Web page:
I found a link earlier tonight to Ancestry.com. I don’t know anything about the site, except it’s a commercial outfit, but it did offer a three day trial to look at the 1930 US Census.
First I went and looked for my mom’s family. Nothing. I’ll try again later. Next, my dad’s family.
Goose bumps ran down my spine as I looked and saw their handwritten names: Jacob, Sarah, Anna, Harold and Murray.
There’s nothing earth shattering here. A tiny insight into their lives in Depression era Brooklyn.
My grandfather was 35 and from Austria. He was listed as being a chauffeur. I seem to remember stories that he was once a trolley car driver. Maybe that’s what was meant?
Grandma Sarah was 30 and from Russia. Both she and grandpa could read. Aunt Anna was 10, my dad 4½ and Uncle Murray 2 years, 10 months.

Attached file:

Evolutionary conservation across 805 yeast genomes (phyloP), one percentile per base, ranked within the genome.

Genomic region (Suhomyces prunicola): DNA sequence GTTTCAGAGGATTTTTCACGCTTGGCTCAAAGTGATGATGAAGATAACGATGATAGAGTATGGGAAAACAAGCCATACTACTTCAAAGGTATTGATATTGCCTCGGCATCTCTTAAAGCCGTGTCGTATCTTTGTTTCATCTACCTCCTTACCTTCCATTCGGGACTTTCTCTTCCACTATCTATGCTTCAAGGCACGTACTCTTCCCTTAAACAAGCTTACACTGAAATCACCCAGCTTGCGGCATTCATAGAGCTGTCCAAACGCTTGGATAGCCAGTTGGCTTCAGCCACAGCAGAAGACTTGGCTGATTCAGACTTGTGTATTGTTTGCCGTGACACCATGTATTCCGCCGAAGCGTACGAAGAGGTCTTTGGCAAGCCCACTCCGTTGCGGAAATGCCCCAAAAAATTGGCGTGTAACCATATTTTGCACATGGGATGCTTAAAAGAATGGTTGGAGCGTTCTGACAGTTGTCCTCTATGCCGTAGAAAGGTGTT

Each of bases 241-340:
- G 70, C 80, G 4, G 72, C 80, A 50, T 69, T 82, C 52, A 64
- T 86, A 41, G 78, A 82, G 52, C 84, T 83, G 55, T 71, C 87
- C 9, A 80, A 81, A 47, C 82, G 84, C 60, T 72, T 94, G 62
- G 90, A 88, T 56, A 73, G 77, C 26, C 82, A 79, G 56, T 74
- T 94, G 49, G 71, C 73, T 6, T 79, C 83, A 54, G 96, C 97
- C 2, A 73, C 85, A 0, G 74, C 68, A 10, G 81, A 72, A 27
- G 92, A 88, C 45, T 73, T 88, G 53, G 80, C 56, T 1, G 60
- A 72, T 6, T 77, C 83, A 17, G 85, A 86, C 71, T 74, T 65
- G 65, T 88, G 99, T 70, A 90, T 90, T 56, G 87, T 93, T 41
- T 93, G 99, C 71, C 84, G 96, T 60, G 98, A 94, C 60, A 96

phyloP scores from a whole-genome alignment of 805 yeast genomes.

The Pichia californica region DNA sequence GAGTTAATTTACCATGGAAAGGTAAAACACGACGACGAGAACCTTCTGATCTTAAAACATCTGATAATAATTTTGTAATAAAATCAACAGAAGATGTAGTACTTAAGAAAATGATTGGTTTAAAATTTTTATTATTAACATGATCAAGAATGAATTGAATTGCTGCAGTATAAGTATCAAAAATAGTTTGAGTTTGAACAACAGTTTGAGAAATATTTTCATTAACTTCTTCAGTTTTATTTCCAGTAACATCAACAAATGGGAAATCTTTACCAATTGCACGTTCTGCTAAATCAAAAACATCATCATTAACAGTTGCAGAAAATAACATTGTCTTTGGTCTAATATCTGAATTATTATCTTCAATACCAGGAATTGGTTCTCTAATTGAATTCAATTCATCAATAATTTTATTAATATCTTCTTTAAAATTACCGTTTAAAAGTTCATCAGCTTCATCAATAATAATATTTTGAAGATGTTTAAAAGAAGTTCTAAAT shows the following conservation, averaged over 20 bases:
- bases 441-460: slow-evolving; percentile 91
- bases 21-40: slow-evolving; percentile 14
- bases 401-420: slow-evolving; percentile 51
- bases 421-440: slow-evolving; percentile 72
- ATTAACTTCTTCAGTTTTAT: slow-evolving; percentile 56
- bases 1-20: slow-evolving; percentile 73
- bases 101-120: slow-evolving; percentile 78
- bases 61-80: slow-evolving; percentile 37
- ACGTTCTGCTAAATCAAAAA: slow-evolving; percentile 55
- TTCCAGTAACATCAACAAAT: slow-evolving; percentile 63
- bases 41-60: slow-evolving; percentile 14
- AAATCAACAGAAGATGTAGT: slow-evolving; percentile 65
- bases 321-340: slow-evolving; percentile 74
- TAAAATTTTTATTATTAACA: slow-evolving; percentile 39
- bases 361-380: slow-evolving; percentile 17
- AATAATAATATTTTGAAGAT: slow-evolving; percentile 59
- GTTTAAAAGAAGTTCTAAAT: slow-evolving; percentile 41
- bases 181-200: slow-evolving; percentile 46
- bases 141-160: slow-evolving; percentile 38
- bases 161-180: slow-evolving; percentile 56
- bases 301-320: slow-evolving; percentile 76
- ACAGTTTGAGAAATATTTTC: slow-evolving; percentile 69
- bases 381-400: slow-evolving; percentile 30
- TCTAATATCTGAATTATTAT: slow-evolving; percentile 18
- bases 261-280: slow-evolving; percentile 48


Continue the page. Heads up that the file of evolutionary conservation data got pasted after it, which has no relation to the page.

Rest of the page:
They rented their apartment for $25 a month at 80 Middleton Street in Williamsburg, Brooklyn. There were two other families in the building – one of whom was headed by someone also named Fox. He owned the building, worth $4100. If he’s a relative, this is the first I’m hearing it.
The other Fox family spanned a few generations with a grandfather, grown daughter and her husband living there.
The third family was headed by a divorced woman. She had a four year old daughter and a boarder, named Minnie Shonda.
Where listed, each of the adults in the building came from a home where Yiddish was spoken as the first language.¹
It’s amazing. All of this carefully hidden away for 76 years, waiting for the Internet to set it free.
When I speak with my dad, I’ll see what, if any of this, he remembers.
¹ – Many people confuse Yiddish with Hebrew. Yiddish is an amalgam of Eastern European languages, spoken primarily by Jews (and so the story goes, Colin Powell). It is a dead language, no longer spoken anywhere in the world as a primary language. My parent’s generation is the last to have Yiddish regularly spoken at home.